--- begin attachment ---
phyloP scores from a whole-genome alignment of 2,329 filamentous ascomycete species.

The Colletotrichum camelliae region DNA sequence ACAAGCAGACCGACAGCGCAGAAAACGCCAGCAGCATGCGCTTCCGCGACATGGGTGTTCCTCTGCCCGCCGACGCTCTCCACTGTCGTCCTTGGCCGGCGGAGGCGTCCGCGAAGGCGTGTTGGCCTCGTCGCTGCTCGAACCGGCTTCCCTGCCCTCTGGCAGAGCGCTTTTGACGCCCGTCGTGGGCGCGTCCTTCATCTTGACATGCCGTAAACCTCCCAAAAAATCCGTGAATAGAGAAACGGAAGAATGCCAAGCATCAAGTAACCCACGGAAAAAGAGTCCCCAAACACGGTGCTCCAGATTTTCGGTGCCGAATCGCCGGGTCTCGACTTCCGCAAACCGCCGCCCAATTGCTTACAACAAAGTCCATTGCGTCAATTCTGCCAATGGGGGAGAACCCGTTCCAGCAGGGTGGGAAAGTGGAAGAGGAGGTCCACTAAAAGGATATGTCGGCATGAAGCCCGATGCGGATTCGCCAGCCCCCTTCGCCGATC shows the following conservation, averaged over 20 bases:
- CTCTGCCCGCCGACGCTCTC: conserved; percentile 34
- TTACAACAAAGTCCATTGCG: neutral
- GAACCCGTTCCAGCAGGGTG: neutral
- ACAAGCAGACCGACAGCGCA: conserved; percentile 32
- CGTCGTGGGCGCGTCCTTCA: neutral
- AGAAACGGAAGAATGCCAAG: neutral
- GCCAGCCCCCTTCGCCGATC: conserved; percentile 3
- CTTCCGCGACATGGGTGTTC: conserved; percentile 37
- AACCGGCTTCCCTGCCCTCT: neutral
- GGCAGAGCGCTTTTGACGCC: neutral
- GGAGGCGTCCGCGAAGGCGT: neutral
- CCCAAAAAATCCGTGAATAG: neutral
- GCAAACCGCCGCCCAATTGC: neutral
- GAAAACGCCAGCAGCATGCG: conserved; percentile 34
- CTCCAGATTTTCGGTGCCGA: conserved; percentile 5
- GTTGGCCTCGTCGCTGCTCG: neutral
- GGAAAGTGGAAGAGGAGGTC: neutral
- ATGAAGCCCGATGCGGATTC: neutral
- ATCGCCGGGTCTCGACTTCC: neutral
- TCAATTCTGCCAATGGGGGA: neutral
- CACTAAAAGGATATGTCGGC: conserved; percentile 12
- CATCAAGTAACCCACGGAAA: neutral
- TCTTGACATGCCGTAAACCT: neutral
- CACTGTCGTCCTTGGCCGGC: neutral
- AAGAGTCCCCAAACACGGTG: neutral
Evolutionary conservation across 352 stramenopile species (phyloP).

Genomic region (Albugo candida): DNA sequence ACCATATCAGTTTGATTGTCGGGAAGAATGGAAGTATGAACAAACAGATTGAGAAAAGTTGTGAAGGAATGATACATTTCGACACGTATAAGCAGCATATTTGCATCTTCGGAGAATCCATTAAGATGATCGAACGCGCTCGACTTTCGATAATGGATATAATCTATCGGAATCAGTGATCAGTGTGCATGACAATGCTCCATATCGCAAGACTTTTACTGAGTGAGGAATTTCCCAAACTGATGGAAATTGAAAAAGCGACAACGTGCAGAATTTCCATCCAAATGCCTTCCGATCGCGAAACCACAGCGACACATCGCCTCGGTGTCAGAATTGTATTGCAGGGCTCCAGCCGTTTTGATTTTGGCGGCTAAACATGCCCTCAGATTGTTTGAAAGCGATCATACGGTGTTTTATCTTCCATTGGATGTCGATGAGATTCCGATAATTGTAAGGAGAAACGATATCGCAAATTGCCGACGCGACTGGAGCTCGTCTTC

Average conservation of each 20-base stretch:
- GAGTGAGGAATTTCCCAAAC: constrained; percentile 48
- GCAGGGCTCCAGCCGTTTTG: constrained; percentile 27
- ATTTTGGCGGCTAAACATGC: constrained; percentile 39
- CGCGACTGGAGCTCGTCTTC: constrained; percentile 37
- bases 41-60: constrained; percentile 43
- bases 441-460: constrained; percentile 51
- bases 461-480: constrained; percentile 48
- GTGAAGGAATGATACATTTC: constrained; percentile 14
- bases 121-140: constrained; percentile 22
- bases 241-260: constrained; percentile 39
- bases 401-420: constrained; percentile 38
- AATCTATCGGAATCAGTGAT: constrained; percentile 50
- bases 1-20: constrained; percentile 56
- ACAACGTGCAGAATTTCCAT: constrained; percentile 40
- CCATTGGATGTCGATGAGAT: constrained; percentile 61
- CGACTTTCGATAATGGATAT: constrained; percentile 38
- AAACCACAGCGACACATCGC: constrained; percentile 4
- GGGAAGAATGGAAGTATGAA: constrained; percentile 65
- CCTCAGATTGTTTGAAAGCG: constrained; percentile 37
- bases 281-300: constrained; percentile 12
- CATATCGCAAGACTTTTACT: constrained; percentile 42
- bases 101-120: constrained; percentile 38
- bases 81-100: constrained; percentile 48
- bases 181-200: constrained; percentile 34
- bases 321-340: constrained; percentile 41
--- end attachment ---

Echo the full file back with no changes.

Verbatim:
phyloP scores from a whole-genome alignment of 2,329 filamentous ascomycete species.

The Colletotrichum camelliae region DNA sequence ACAAGCAGACCGACAGCGCAGAAAACGCCAGCAGCATGCGCTTCCGCGACATGGGTGTTCCTCTGCCCGCCGACGCTCTCCACTGTCGTCCTTGGCCGGCGGAGGCGTCCGCGAAGGCGTGTTGGCCTCGTCGCTGCTCGAACCGGCTTCCCTGCCCTCTGGCAGAGCGCTTTTGACGCCCGTCGTGGGCGCGTCCTTCATCTTGACATGCCGTAAACCTCCCAAAAAATCCGTGAATAGAGAAACGGAAGAATGCCAAGCATCAAGTAACCCACGGAAAAAGAGTCCCCAAACACGGTGCTCCAGATTTTCGGTGCCGAATCGCCGGGTCTCGACTTCCGCAAACCGCCGCCCAATTGCTTACAACAAAGTCCATTGCGTCAATTCTGCCAATGGGGGAGAACCCGTTCCAGCAGGGTGGGAAAGTGGAAGAGGAGGTCCACTAAAAGGATATGTCGGCATGAAGCCCGATGCGGATTCGCCAGCCCCCTTCGCCGATC shows the following conservation, averaged over 20 bases:
- CTCTGCCCGCCGACGCTCTC: conserved; percentile 34
- TTACAACAAAGTCCATTGCG: neutral
- GAACCCGTTCCAGCAGGGTG: neutral
- ACAAGCAGACCGACAGCGCA: conserved; percentile 32
- CGTCGTGGGCGCGTCCTTCA: neutral
- AGAAACGGAAGAATGCCAAG: neutral
- GCCAGCCCCCTTCGCCGATC: conserved; percentile 3
- CTTCCGCGACATGGGTGTTC: conserved; percentile 37
- AACCGGCTTCCCTGCCCTCT: neutral
- GGCAGAGCGCTTTTGACGCC: neutral
- GGAGGCGTCCGCGAAGGCGT: neutral
- CCCAAAAAATCCGTGAATAG: neutral
- GCAAACCGCCGCCCAATTGC: neutral
- GAAAACGCCAGCAGCATGCG: conserved; percentile 34
- CTCCAGATTTTCGGTGCCGA: conserved; percentile 5
- GTTGGCCTCGTCGCTGCTCG: neutral
- GGAAAGTGGAAGAGGAGGTC: neutral
- ATGAAGCCCGATGCGGATTC: neutral
- ATCGCCGGGTCTCGACTTCC: neutral
- TCAATTCTGCCAATGGGGGA: neutral
- CACTAAAAGGATATGTCGGC: conserved; percentile 12
- CATCAAGTAACCCACGGAAA: neutral
- TCTTGACATGCCGTAAACCT: neutral
- CACTGTCGTCCTTGGCCGGC: neutral
- AAGAGTCCCCAAACACGGTG: neutral
Evolutionary conservation across 352 stramenopile species (phyloP).

Genomic region (Albugo candida): DNA sequence ACCATATCAGTTTGATTGTCGGGAAGAATGGAAGTATGAACAAACAGATTGAGAAAAGTTGTGAAGGAATGATACATTTCGACACGTATAAGCAGCATATTTGCATCTTCGGAGAATCCATTAAGATGATCGAACGCGCTCGACTTTCGATAATGGATATAATCTATCGGAATCAGTGATCAGTGTGCATGACAATGCTCCATATCGCAAGACTTTTACTGAGTGAGGAATTTCCCAAACTGATGGAAATTGAAAAAGCGACAACGTGCAGAATTTCCATCCAAATGCCTTCCGATCGCGAAACCACAGCGACACATCGCCTCGGTGTCAGAATTGTATTGCAGGGCTCCAGCCGTTTTGATTTTGGCGGCTAAACATGCCCTCAGATTGTTTGAAAGCGATCATACGGTGTTTTATCTTCCATTGGATGTCGATGAGATTCCGATAATTGTAAGGAGAAACGATATCGCAAATTGCCGACGCGACTGGAGCTCGTCTTC

Average conservation of each 20-base stretch:
- GAGTGAGGAATTTCCCAAAC: constrained; percentile 48
- GCAGGGCTCCAGCCGTTTTG: constrained; percentile 27
- ATTTTGGCGGCTAAACATGC: constrained; percentile 39
- CGCGACTGGAGCTCGTCTTC: constrained; percentile 37
- bases 41-60: constrained; percentile 43
- bases 441-460: constrained; percentile 51
- bases 461-480: constrained; percentile 48
- GTGAAGGAATGATACATTTC: constrained; percentile 14
- bases 121-140: constrained; percentile 22
- bases 241-260: constrained; percentile 39
- bases 401-420: constrained; percentile 38
- AATCTATCGGAATCAGTGAT: constrained; percentile 50
- bases 1-20: constrained; percentile 56
- ACAACGTGCAGAATTTCCAT: constrained; percentile 40
- CCATTGGATGTCGATGAGAT: constrained; percentile 61
- CGACTTTCGATAATGGATAT: constrained; percentile 38
- AAACCACAGCGACACATCGC: constrained; percentile 4
- GGGAAGAATGGAAGTATGAA: constrained; percentile 65
- CCTCAGATTGTTTGAAAGCG: constrained; percentile 37
- bases 281-300: constrained; percentile 12
- CATATCGCAAGACTTTTACT: constrained; percentile 42
- bases 101-120: constrained; percentile 38
- bases 81-100: constrained; percentile 48
- bases 181-200: constrained; percentile 34
- bases 321-340: constrained; percentile 41